2 tbsp unsalted butter, softened
    1/4 cup agave nectar
    1/4 cup granulated sugar
    1/2 cup brown sugar (or 1/4 cup Splenda brown sugar blend)
    1 medium ripe banana
    1 large egg
    1 1/2 cups oats (I used rolled oats.  Quick oats work as well and give a slightly smoother texture.)
    1 cup dark chocolate chips (or any mix-in)


  1. Line a baking sheet with parchment paper.
  2. In a large mixing bowl cream together butter and banana.  Mix in the sugars, agave nectar and egg. 
  3. On low speed mix in flour mixture.  Finally, mix in oats and chocolate chips.
  4. Use ice cream scoop to drop dough on prepared baking sheet. 
  5. Refrigerate the cookies while oven preheats to 350 degrees F.  (This prevents the cookies from spreading too quickly.)
  6. Bake for 11-12 minutes until lightly browned around the edges.  Cookies should puff slightly.
  7. Cool for about 5 minutes before transferring.

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Worth More Than a Penny

Three and a half years ago I discovered that I shared a close due date with a classmate of mine, Penny.  We weren’t close friends at the time but as the months went on, we built a quiet friendship based on our coincidence.  Most fondly, I remember months of Criminal Procedure together.  Penny and I sat across the aisle from 0ne another and around 6:30 or 7 p.m. she and I would reach into our computer bags for a snack (or an entire meal).  We would point to our respective treats and raise an eyebrow as if to say, “Want some?”  But only our glances made it across the aisle – there was no need to expose either one of us to an hour of the Socratic method.  Let someone else provoke a deeper understanding of the law.  The 7 o’clock hour is not a good time to digest anything other than food. 

Soon after the boys were born our families started getting together for dinner.  Indeed, Penny and her family were our only real “dinner guests” for the first year.  To say we looked forward to seeing Penny because we were leading parallel lives is only half the story.  See, Penny is an excellent cook.  And if you’re lucky to be invited to her home, she’ll treat you to a thoughtful, scratch-made meal that draws inspiration from any of the many countries her family has called “home.”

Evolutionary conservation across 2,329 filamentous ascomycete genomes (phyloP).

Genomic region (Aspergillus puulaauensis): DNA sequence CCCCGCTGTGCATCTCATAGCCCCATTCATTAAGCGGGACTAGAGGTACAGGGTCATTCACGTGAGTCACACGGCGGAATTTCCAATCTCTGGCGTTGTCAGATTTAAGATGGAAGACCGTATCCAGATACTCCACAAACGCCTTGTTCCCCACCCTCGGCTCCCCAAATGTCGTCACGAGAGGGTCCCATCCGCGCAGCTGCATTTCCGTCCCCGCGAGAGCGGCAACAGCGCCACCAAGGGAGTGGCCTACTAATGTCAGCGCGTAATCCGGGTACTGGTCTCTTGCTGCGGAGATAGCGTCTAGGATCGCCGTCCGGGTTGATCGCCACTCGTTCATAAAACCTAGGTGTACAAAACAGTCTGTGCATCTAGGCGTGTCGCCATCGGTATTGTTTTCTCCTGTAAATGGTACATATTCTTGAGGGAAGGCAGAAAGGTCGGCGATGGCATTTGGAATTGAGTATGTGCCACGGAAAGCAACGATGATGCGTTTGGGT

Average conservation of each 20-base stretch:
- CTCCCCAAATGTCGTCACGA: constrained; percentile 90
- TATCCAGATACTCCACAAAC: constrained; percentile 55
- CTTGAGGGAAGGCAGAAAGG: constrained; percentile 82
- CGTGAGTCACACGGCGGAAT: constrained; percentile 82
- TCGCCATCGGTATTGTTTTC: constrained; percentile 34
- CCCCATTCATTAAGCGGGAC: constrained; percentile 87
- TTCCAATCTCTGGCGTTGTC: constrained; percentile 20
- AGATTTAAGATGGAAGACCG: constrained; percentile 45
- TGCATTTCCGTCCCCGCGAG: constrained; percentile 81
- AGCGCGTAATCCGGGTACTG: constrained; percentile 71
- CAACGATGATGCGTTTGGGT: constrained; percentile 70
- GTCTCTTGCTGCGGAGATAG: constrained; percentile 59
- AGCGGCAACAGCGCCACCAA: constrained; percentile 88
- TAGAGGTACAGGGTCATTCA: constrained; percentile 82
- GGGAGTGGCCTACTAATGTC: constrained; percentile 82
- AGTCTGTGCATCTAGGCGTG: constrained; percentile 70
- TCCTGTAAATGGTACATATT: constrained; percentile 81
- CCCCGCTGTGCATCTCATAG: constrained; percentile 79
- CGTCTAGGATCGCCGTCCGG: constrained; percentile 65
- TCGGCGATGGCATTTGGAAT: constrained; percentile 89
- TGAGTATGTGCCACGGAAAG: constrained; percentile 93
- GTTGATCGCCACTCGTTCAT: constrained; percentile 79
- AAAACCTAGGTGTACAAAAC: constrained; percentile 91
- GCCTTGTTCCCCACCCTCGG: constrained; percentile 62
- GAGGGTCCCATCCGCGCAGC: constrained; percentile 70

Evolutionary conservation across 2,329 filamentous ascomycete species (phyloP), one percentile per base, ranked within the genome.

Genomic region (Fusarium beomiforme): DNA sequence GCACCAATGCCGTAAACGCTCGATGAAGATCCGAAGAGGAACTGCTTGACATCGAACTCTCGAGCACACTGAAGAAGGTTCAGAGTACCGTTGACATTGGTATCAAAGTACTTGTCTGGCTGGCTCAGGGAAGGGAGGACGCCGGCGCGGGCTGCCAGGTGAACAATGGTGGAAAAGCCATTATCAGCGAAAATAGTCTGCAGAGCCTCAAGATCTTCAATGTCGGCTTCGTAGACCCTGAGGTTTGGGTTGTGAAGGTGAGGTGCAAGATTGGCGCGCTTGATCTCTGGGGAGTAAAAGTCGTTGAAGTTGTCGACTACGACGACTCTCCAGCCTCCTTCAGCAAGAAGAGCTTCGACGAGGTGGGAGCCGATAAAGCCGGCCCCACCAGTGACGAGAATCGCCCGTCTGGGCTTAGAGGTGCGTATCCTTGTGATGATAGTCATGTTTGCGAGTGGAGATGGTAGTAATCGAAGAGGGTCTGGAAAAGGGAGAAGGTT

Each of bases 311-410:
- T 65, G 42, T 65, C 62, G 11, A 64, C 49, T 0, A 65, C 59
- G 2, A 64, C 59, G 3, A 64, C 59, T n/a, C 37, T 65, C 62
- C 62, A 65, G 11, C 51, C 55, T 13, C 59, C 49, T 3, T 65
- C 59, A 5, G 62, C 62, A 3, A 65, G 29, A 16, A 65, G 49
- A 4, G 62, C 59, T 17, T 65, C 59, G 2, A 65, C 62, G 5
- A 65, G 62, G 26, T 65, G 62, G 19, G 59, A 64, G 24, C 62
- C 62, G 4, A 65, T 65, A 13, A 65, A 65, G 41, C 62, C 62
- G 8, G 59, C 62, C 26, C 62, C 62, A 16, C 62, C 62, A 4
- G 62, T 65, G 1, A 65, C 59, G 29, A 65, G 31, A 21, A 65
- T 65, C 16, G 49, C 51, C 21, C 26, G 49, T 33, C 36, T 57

I will never forget the first meal she served us:  roasted rack of pork, pommes anna, seasoned english cucumbers, and poached pears with a homemade caramel sauce.  That night Penny reminded us the wonders of a rack of pork.  Now, we scout out the flavorful racks that are available only certain times of year.  We reserve space in the freezer for them – for a special occasion or just for ourselves to savor.  It is good enough for both. 

The recipe posted is my husband’s – but the inspiration is all Penny who, forever, will be one of my most priceless friends.

Roast Rack of Pork


1 pork rack with four bones attached
2 cups panko breadcrumbs
1/3 cup parsley, chopped
1 TBSP rosemary, chopped
1 tsp bay leaves, crumbled
1 tsp thyme, chopped
4 TBSP butter or olive oil
Salt and freshly ground pepper


  1. Preheat oven to 350 degrees F. 
  2. Mix breadcrumbs, herbs and butter/oil in large bowl to blend. Season to taste with salt and pepper.
  3. Season pork lightly with salt and pepper. 
  4. Lay fat-side up on a rack set in a large roasting pan. 
  5. Coat pork (fat side only) evenly with breadcrumb mixture.  The crust should be fairly thick.
  6. Roast pork at 20 minutes per pound until crust is golden and thermometer inserted into center registers 145 degrees F.  
  7. Transfer pork to cutting board.  Let stand 5 minutes before slicing.

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We’ve always delighted in a well-made hash.   Sadly, too often it is grease-laden, gut-busting, and a uniform shade of brown – a mound of burnt potatoes and unidentifiable meat.  With an impending trip to the mountains this weekend and a shelf of produce to use before our departure, we gave hash a fresh makeover.  The result?  Sweet potatoes cooked to flavorful perfection with a splash of chicken broth paired with savory chicken apple sausage, buttery leeks, sweet corn, and garden-fresh peas.  Best yet, leftovers reheat perfectly to provide a luscious bed for a fried egg the next morning.



    2 medium sweet potatoes, cubed
    Approximately 1 cup chicken apple sausage (or any protein)
    1 leek, sliced
    2 ears of corn, shucked or 1/2 cup frozen or canned corn
    1/2 peas, fresh or frozen
    1/4-1/2 cup chicken stock, as needed
    Freshly ground pepper


  1. Heat large pan over medium-high heat.  Add a drizzle of olive oil and the sweet potatoes.  When slightly browned, add chicken stock.  Cover and cook until tender, about 10 minutes.
  2. Add sausage and leeks and cook another 2-3 minutes.
  3. Add remaining vegetables and adjust seasoning to taste.